Yes, there's a Jeep under there somewhere
Snow adds its own perspective to the landscape and transforms even mundane, everyday machines into a work of winterland art.
The transformation of my Jeep Wrangler from utilitarian daily driver into a work of snow art by Friday night’s snow storm almost made me want to leave it undisturbed Saturday but I needed the Jeep to get to town so I preserved this latest piece of Mother Nature’s handiwork by camera before taking the broom to the snow and clearing off the vehicle for the trek through the deep snow down our long, steep driveway.
Memo to self: Remember to put the snow blower in a more accessible location before the next big snowfall. A dead battery on my tractor combined with deep snow that blocked the doors of the utility shed where both the snow blower and shovels awaited prohibited use of either on Saturday.
Floyd Countians began digging out Saturday as the worst snowstorm in more than a decade moved northward, leaving a foot-and-a-half or more in the area and even more elsewhere.
Those who ventured out found the main roads passable but many secondary routes covered with drifting snow and untouched by snow plows.
In Floyd, few businesses opened. Food Lion and Slaughters served those who needed last minute staples while Pizza Inn displayed the only open light among restaurants. Floyd X-Press Mart, West-End Market and E-Z Stop were open as well.
At Farmers Supply, Janice Yearout Patton held fort but told those looking for snow shovels that she had sold all but the smaller, flat-blade models. She also sold a room full of sleds on Friday before the storm started.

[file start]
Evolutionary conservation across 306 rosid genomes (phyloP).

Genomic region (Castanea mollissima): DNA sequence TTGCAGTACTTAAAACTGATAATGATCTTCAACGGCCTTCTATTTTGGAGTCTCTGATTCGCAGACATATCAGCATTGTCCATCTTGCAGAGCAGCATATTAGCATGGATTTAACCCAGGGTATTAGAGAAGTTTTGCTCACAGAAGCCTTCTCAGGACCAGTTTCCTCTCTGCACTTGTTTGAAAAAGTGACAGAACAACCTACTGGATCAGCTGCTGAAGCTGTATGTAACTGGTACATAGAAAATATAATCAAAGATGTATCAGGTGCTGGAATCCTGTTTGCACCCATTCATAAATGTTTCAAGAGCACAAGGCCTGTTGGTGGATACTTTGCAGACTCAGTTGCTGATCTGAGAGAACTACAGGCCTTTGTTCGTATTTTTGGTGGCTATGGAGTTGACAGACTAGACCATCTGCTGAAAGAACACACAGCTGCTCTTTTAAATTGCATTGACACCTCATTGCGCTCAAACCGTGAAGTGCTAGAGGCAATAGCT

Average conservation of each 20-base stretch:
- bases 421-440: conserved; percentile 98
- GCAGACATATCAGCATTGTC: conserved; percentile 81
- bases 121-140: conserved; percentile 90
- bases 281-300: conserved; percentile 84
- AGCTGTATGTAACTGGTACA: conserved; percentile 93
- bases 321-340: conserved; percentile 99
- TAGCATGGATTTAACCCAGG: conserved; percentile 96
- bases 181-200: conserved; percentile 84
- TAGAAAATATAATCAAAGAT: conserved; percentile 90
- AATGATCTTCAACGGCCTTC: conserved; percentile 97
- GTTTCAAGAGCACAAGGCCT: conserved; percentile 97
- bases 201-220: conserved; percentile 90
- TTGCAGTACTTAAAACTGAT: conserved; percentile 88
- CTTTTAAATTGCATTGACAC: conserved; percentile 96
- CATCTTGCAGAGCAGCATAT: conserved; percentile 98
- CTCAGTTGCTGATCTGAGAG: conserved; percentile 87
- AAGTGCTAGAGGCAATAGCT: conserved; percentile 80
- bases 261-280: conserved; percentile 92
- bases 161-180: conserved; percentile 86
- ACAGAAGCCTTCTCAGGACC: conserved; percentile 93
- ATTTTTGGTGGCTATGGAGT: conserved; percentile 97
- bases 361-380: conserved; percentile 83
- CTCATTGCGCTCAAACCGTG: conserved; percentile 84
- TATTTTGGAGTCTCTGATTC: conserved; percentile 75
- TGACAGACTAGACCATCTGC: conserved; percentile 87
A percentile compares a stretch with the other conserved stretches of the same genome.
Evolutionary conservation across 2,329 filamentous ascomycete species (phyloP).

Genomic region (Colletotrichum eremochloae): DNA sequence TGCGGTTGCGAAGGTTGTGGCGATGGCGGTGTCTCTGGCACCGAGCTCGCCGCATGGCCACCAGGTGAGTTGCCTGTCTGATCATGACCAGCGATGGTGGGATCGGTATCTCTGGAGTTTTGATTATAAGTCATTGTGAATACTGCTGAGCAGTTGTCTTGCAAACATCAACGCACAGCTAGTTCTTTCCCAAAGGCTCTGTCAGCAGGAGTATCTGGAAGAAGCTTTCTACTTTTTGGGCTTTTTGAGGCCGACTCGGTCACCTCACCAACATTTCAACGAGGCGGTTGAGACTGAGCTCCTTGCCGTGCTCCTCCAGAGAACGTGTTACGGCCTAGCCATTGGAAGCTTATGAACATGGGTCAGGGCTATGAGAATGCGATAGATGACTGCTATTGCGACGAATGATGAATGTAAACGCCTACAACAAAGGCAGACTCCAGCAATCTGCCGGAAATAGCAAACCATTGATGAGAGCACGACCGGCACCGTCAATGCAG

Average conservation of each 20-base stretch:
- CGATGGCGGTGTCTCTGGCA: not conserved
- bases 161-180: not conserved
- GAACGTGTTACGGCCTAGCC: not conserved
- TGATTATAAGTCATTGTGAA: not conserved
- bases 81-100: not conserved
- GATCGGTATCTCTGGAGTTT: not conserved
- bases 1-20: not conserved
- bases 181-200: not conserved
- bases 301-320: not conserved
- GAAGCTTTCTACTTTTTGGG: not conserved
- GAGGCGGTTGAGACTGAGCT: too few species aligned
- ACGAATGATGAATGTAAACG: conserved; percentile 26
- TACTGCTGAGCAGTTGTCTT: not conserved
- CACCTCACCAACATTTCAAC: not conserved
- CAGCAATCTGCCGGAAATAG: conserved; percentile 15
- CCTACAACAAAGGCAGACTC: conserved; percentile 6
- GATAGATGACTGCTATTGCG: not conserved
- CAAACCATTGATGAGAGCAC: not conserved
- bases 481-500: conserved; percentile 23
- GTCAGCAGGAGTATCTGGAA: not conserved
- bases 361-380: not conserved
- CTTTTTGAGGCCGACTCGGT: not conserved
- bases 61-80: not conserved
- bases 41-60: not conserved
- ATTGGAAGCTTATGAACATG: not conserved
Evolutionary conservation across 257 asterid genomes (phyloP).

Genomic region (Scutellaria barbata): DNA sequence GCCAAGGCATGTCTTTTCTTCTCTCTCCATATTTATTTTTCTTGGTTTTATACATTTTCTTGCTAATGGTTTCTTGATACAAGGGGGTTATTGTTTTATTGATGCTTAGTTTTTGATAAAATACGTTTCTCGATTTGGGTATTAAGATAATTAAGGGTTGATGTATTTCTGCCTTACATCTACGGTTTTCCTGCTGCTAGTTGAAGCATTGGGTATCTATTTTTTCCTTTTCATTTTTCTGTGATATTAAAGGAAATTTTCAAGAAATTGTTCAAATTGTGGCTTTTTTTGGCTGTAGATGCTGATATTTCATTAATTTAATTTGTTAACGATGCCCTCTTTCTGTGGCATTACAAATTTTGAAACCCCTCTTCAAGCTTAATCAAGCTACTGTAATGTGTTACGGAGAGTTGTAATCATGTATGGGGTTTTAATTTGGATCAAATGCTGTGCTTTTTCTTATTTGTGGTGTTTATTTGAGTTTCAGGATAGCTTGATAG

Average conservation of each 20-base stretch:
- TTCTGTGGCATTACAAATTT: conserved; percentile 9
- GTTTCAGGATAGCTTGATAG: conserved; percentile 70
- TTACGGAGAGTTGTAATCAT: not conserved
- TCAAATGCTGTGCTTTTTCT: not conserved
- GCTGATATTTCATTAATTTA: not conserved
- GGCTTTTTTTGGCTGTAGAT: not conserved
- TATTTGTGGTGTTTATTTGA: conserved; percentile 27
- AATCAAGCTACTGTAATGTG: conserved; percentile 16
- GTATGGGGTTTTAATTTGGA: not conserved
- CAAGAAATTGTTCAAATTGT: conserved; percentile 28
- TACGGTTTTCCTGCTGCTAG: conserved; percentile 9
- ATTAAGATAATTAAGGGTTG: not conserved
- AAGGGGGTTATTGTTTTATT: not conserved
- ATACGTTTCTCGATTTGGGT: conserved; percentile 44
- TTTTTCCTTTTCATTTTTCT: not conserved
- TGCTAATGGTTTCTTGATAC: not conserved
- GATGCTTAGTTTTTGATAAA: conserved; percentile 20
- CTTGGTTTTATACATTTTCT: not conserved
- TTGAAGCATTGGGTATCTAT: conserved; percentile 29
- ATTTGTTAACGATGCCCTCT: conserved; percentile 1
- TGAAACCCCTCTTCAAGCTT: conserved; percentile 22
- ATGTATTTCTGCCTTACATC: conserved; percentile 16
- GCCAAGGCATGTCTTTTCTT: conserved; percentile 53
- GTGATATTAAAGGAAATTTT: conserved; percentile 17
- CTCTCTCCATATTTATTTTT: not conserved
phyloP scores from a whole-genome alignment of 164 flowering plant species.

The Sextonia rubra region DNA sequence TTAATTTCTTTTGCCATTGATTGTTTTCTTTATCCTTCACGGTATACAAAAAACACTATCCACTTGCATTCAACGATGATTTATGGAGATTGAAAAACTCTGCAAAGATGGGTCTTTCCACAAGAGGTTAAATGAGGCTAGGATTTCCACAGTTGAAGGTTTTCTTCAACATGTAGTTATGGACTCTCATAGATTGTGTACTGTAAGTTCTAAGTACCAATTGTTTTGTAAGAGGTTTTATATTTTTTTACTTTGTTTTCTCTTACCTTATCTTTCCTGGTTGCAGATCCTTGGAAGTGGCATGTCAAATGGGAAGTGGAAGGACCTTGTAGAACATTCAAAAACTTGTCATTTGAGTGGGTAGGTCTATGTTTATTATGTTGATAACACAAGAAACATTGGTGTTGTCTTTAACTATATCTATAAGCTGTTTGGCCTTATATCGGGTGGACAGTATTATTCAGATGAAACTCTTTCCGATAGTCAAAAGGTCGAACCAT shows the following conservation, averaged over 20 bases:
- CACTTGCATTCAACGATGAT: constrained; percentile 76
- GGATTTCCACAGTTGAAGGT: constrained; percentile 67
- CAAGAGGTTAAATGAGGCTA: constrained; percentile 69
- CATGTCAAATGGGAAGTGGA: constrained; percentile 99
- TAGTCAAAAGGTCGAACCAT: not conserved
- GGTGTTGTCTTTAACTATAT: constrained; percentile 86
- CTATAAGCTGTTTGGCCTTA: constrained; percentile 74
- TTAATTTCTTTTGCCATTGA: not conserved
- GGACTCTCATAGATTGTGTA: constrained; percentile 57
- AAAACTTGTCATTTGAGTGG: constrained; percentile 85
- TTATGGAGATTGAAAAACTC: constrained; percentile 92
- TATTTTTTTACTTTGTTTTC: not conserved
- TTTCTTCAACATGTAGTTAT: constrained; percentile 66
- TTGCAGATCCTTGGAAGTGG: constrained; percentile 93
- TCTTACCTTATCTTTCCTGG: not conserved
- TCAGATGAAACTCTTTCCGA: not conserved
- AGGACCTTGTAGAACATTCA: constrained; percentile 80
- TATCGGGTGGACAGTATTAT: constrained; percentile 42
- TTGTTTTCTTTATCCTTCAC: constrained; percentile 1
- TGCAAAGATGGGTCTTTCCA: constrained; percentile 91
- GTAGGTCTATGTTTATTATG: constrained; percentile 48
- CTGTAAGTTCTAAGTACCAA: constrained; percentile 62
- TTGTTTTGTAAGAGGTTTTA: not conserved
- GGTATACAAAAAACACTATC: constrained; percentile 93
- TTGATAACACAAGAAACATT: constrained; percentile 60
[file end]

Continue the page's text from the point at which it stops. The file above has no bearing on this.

Mark Warren was out of his bicycle, making a run to the post office.
Some reports from Indian Valley said up to 27 inches of snow fell. Blackburg reported 14 inches, Radford 13. We had 14 inches at our house with drifts up to 25 inches.
The National Weather Service predicts winds and freezing temperatures tonight, meaning even more problems on Sunday.
Sunset over the Blue Ridge
The clouds broke open Sunday afternoon after a Saturday night’s freezing rain.
On my way to a meeting in Roanoke I was surprised to find more ice at the bottom of Bent Mountain than on top but warming temperatures later in the day left the road clear for the trip back home.
The forecast calls for temperatures in the mid-50s on Monday followed by — you guessed it — more rain.
Frozen Ground at Chateau Thompson
OK, 17 degrees is cold and two straight nights of sub-freezing temperatures is turning part of the tundra of Chateau Thompson into a winter wonderland. And the forecast says something about an “icy mix” Saturday night.
Then Monday will bring temperatures in the mid 50s.
Yes, that was ice on the trees, the ground and underfoot this morning. Some of the rain that fell overnight froze. Not enough for a major storm, mind you, but enough to close schools and cause some power interruptions.
With temperatures expected to climb into the 50s today, the ice will disappear soone enough. Good thing because it turns cold again tonight and ice and sleet are expected Saturday.